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That office you abruptly left last year, it probably isn’t going to look the same when you go back. Several companies are moving to hybrid models that blend remote work with office work, reducing office space, and ditching assigned seating.

In this, the first of our Back to Work series, we’ll explore the trends shaping our return to the office in a post-pandemic world, and what you need to know before implementing them in your facility. In the next installment, we’ll walk you through setting up shared workspaces and take a look at the hardware that brings it all together.

What is Hot Desking

Hot Desking, it’s one of those buzzwords they used to throw around as the next big thing. And while it certainly found success in some offices, it was met with strife and contempt in others. So, what is hot desking and why should I care?

The ‘what’ is easy enough. Hot desking is the idea of an open office with unassigned seating. The idea is to set up a pool of desks, ideally all identical with a monitor, keyboard, mouse, and docking station. Get to the office, find a desk, plug in your laptop, and get to work. Simple in principle, but peppered with potential pitfalls when put into practice. And when it comes to work in the time of COVID, perhaps no pitfall is more prominent than the prospect of sharing a desk with the last occupant’s germs.

We’ll get to the why you should care in a minute, but first–

What is Hoteling

Despite the feeling of freedom some might expect from being unbound by a permanent desk address, most people find the idea of hunting for a workstation every morning to be somewhat daunting. Hoteling solves that, typically with software, by allowing employees to reserve a desk or work area in advance.

But before we ponder the potential problems or suggest solutions, let’s take a look at the bevy of benefits a smaller, more agile office can provide.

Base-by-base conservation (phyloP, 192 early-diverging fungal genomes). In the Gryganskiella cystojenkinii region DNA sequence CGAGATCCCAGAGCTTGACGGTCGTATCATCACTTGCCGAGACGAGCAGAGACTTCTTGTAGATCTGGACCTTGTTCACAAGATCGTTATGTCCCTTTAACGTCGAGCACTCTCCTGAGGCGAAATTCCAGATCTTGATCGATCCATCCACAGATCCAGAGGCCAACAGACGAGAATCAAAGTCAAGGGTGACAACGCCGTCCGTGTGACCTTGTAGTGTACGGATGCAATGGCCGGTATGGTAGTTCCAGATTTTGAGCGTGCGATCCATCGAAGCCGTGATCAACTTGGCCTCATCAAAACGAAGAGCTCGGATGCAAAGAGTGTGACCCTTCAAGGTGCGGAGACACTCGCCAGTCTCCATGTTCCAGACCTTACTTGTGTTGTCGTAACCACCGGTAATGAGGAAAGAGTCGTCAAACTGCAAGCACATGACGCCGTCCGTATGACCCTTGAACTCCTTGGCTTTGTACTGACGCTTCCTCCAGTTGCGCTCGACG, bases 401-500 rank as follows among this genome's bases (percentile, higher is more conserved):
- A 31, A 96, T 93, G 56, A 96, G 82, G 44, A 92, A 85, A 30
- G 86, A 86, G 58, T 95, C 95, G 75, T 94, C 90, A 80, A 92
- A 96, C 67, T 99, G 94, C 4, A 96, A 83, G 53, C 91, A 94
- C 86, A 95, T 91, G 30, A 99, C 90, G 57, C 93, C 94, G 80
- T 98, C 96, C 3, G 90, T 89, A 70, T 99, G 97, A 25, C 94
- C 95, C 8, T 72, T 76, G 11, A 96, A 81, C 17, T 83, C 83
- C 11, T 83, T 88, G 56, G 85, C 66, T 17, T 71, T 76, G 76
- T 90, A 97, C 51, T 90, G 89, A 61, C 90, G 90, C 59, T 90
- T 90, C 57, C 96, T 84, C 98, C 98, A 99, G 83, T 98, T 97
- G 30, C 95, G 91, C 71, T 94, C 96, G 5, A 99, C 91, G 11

Why Should I Care

USBC-7IN1E connected to laptop and external monitor

Like your desire to keep up with the homemade sourdough hobby you picked up last March, the argument for going back to a full-time office is shrinking. In a recent survey commissioned by Plugable, 47% of respondents said they would prefer to work from home long-term, while 43% favored a hybrid option.

But employees aren’t the only ones expressing an interest in change. According to a recent survey conducted by Cisco Systems, 58% of the companies questioned said they had plans to adopt a hybrid work model with employees working from home at least two days a week.

With fewer people in the office at any given time, does it really make sense to keep all of that space? On average, in the US, a company can expect to spend between $8-$23 for every sqft of office space each month. You can expect that price to go up with the size of your city. Rent in NYC, for instance, averages between $75 and $84 per sqft. Now consider the average workstation takes up between 60 and 110 sqft. That’s a lot of money to spend on a floor no one is standing on.

Making it Work

Eventually–and it looks like eventually is going to be here sooner than later–people will start heading back to the office. And while there is no one size fits all solution for the post-COVID workplace, we’re seeing a noticeable shift in companies setting up for a hybrid environment.

With their employees only coming to the office two or three days a week, some companies have plans to reduce office size and stagger the days people come in. Smaller companies are getting by with a simple hot desk solution, but as your employee count grows, so grows your need for a software-driven hoteling solution.

Consider setting up ‘Zones’ or activity-based areas so project teams aren’t completely isolated from each other, and quiet zones for heads-down work. Just make sure you have a desk sanitizing policy in place.

It’ll be Hard Without the Hardware

UD-3900Z Docking station connected to laptop and two external monitors

However you set up the office, if people are sharing desks, you need a very simple hardware solution. Each workstation should be identical and well equipped. Our research shows the most productive arrangement is at least one additional monitor, an external mouse, and an external keyboard. But be careful, this is where things can get complicated. You’re going to want a simple, one plug solution to tie it all together.

When choosing a hub or docking station, consider the connections you’re going to be working with. Start with the monitor, is it HDMI, DisplayPort, VGA? Just make sure your hub or dock has a complement of ports in the proper configuration.

Additional Resources

Transitioning to a Hybrid Office
The Highs and Lows of a Year Spent Working From Home

Suggested Peripherals for the Hot Desk

Buy the Plugable Dual Monitor Universal Docking Station

Buy the Plugable USB-C 7-in-1 Hub with Ethernet

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